Blind hiring is a name given to the process of anonymising applications to make sure that initial selection is based on the skills and experience of each candidate.
In practice, this usually means that someone outside the recruitment process removes identifying personal information from the application form and CV before they are assessed. Although this might be an additional step that may have a cost attached, it is a good way to remove the possibility of bias in this early stage.
It is worth noting that even with anonymised applications, there can still be personal information that might be left to help recruiters form a mental picture of the candidate - things like hobbies, for example.
5. Training and upskilling
If you have a recruitment team, it might be worth considering making additions and involving different people in the process - especially choosing from diverse backgrounds. You can also create a system of checks and balances where no one person holds the final say in employing someone new.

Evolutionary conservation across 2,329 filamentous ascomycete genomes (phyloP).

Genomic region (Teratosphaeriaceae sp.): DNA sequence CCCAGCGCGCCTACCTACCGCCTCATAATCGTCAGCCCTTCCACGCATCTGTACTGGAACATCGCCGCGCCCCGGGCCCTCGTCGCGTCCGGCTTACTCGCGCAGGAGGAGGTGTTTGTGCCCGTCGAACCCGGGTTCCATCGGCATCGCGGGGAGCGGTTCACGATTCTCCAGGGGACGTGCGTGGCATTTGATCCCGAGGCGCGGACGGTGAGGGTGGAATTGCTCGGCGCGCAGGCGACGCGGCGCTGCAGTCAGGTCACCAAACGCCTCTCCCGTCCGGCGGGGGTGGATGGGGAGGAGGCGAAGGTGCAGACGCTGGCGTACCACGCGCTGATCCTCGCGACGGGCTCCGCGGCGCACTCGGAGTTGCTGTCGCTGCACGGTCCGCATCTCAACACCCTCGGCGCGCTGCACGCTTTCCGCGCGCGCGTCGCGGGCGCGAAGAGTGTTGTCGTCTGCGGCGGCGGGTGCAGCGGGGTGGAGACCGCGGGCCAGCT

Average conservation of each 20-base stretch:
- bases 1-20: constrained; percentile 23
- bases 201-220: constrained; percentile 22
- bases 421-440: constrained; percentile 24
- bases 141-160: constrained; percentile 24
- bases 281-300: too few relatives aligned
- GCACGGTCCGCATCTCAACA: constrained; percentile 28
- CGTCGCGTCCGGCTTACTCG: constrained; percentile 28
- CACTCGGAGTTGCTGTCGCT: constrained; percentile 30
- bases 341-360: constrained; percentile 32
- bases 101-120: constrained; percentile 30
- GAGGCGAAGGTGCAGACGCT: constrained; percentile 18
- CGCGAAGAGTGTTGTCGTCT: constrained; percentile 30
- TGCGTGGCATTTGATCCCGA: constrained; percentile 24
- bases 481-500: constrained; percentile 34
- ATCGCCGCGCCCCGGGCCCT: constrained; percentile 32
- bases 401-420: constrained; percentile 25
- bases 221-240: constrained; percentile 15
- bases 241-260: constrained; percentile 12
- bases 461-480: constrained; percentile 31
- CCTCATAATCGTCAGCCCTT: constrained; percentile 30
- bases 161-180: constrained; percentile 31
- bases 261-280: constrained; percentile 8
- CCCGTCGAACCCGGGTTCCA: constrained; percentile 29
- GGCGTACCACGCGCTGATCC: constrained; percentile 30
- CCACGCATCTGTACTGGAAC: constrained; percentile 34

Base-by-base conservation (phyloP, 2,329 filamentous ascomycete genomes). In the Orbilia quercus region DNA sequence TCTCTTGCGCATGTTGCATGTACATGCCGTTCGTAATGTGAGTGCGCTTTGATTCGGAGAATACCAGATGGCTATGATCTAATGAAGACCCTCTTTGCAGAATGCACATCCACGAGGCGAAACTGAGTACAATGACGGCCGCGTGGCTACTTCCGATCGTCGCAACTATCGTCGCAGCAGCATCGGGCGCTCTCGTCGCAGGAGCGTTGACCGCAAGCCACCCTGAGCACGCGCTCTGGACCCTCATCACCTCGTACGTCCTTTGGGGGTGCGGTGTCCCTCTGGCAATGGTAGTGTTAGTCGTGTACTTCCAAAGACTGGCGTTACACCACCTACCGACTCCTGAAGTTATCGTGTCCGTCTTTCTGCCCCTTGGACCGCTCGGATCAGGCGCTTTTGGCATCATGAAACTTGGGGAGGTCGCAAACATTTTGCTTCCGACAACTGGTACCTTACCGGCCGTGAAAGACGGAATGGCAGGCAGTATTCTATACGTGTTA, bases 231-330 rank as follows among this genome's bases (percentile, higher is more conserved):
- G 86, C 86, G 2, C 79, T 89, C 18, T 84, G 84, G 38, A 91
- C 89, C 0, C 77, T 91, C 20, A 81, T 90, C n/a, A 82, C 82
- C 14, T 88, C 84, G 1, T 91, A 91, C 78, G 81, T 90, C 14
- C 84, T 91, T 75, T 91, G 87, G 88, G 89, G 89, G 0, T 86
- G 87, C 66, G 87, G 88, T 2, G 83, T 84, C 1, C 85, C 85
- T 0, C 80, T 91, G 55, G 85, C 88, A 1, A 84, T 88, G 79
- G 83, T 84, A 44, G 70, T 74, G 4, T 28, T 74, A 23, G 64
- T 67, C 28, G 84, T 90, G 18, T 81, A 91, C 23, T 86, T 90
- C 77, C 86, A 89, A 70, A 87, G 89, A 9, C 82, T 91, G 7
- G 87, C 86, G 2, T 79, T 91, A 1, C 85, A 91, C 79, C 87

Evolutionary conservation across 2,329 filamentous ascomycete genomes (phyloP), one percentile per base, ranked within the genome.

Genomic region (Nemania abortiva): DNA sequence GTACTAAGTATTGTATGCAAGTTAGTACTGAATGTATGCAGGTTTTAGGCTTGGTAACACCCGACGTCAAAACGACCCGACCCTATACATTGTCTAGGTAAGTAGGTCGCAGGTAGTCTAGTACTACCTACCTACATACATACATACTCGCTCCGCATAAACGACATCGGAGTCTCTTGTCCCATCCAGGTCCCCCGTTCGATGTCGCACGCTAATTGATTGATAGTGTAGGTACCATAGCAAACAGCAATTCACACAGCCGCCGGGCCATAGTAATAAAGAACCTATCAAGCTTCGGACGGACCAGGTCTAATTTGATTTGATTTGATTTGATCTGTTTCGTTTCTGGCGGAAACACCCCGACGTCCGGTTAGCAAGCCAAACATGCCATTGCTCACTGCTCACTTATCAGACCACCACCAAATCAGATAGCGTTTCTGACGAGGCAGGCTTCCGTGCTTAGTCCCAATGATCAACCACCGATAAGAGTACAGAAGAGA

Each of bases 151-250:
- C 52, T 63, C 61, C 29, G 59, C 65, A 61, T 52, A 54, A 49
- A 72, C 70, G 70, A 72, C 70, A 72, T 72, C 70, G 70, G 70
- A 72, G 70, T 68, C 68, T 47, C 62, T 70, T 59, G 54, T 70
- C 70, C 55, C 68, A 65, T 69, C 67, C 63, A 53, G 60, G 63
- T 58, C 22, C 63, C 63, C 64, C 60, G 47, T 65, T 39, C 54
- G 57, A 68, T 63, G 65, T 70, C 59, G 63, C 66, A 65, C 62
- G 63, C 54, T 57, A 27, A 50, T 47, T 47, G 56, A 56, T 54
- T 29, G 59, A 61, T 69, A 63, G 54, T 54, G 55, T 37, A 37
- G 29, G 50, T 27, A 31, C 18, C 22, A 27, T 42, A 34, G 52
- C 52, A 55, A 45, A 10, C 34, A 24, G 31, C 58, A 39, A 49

Making diversity training an integral part of being involved in the hiring process makes it more likely that any discrimination or unconscious bias will be recognised - in self and others.
6. Get candidate feedback
Interviewing is a two-way process; the candidate is learning as much about the organisation through the recruitment process as the recruiters are learning about them.
This means that it is worth finding out how your process is perceived by candidates as they move through it.
It is expected that a good recruiter will provide timely and constructive feedback to candidates, especially if they are unsuccessful. Receiving feedback from applicants will allow recruiters to understand if there are any issues around discrimination - or any other improvements to the candidate experience that can be made in the process as a whole.